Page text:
Toni Morrison adds dimension to her C.V.
September 1, 2004 2:15 PM   Subscribe

The inauguration of September heralds the opening of the current opera season within the United States. Predictable mainstays of standard repertoire will return, but a few notable performances will make their debut this season. One of the new performances that has been already generating excitement is Margaret Garner, to be hosted by Detroit’s Michigan Opera Theater in May. With the libretto composed by Nobel Laureate Toni Morrison, the opera is a musical extrapolation of her 1987 novel Beloved. Margaret Garner is the autobiographical account of a Kentucky slave who journeys to Ohio with her family to live in freedom. However, the Garner family is intercepted during their pilgrimage by slave traders who threaten capture, and rather than have her daughter live in bondage, Margaret murders her. Top mezzo-soprano Denyce Graves stars as the lead, and it will be directed by Kenny Leon, last seen conducting P. Diddy in Broadway's Raisin in the Sun.
posted by naxosaxur (13 comments total)
great post!
posted by zpousman at 2:55 PM on September 1, 2004

I was going to ask why they'd selected Danielpour instead of an experienced opera composer for the commission, but Google tells me that he recently worked on another project with Morrison, and my guess is that he was her pick.

Sigh. Well, it would have been interesting to hear what Tony Davis would have done with the material. For my money, Davis is the best opera composer working in the US today.
posted by Sidhedevil at 3:18 PM on September 1, 2004

Not so fast naxosaxur! The Santa Fe Opera 2004 season was July 2 through August 28th and we haven't succeeded from the Union... yet.
posted by jabo at 3:31 PM on September 1, 2004

First link, Anna Netrebko: HOT

Also, great link. I'd like to get totally into Opera this season and I'm probably going to spend a good deal of money doing it. Unfortunately, I'm only going to be able to see shows from Boston north. Fortunately, Boston is pretty good. I'll even be patronizing my local theatre in Concord, New Hampshire! Viva Opera!
posted by crazy finger at 3:42 PM on September 1, 2004

A) There's a New Mexico, now? What was wrong with the old one?

B) The Santa Fe Opera season is either the "first of the 2004-5 season" or the "last of the 2003-4 season".

C) crazy finger, don't forget the Opera Boston season. They're cool.
posted by Sidhedevil at 4:45 PM on September 1, 2004

Yes Virginia (and Sidhedevil), there is a New Mexico Opera company. I hear it's actually pretty good.

THanks, Naxosaxur. I wouldn't have known there was something so worth getting excited for.
posted by gesamtkunstwerk at 5:44 PM on September 1, 2004

Whatever you do, don't see Dead Man Walking. Worst opera I've ever seen. Supposedly an incredibly powerful book, it probably would have made a great play. But the songs, the prose, the everything...GAH!
posted by BlueTrain at 7:03 PM on September 1, 2004

What I know about modern opera:

1) The Death of Klinghoffer was very controversial.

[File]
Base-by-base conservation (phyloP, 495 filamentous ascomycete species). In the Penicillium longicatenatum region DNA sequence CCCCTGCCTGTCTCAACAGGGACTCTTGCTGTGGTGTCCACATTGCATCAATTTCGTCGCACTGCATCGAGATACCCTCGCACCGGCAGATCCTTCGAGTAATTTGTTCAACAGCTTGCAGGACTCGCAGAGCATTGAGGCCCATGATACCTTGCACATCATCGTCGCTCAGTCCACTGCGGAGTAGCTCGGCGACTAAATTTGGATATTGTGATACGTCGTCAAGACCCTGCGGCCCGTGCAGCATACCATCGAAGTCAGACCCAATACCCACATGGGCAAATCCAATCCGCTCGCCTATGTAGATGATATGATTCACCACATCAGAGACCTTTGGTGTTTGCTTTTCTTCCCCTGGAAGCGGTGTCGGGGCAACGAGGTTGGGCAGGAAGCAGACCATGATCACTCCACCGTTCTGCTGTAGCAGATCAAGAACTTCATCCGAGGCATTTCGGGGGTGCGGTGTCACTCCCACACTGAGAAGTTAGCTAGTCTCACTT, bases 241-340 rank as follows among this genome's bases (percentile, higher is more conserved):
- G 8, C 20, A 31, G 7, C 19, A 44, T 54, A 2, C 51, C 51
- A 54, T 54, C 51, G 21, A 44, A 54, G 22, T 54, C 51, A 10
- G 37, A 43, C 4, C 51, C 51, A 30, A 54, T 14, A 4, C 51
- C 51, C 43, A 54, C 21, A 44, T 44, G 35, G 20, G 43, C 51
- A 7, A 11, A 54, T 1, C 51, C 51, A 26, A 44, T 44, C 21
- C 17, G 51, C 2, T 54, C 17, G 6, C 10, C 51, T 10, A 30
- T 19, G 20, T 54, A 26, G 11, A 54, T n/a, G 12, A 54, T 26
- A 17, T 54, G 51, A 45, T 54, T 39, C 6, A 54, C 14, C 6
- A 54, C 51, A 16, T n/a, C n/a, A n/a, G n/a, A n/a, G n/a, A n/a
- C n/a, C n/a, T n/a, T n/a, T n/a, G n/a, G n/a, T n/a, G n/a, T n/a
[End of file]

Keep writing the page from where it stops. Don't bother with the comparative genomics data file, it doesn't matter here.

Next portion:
2) Julie Taymor did this amazing version of Oedipus Rex.

I have now officially contributed something, in some small way, to a discussion of opera. My journey is complete.
posted by solistrato at 7:09 PM on September 1, 2004

solistrato, here is something else you need to know about modern opera: not one note of it is worth hearing or seeing. The most excellent works of the last 20th Century and early 21st are excellent solely by virtue of not being utterly annoying. The best of them even rise to the level of camp ("Little Women," "Ghosts of Versailles"). "Baby Doe" is nice, but only because everything other opera attempted in its era was such a huge, dour disappointment. (Everything good about "Porgy and Bess" has to do with its being written by a first-rate popular tunesmith, and nothing about its opera-ness.) I would rather listen to Andrew Lloyd Weber than John Adams -- and I loathe Weber the way most Me-fiers hate George W. Bush. Weber, at least, actually seems to entertain some segment of the audience -- which is better than not entertaining anybody -- and still calling yourself a composer. I can't for the life of me figure out why some ambitious young composer hasn't noticed that the culture has this yawning niche is wide open, and that the first person of this generation to come along who can write an opera with balls, gravity -- and GREAT TUNES, will be rich and immortal. Up until then, I'm not going to jump up and down in wild anticipation of a opera based on the work of Toni Morrison.
posted by Faze at 9:03 PM on September 1, 2004

Faze, I totally agree. I'm not one for modern opera, but Morrison's newest attempt will hopefully merit the development of contemporary collaborations. Nixon in China? 'Don't think so...
posted by naxosaxur at 9:21 PM on September 1, 2004

Thank you for this awesome post naxosaur. Anything to do with opera will always find a happy audience in this part of the room. Cheers.
posted by jokeefe at 9:44 PM on September 1, 2004

Based on what I've read about it, you couldn't drag me to see Margaret Garner. However, in the spirit of being helpful, I'll point you to this recent update about it in one of our local newspapers.
posted by pmurray63 at 10:58 PM on September 1, 2004

*cough* I meant naxosaxur. Been thinking about dinosaurs too much, it appears.
posted by jokeefe at 1:34 AM on September 2, 2004

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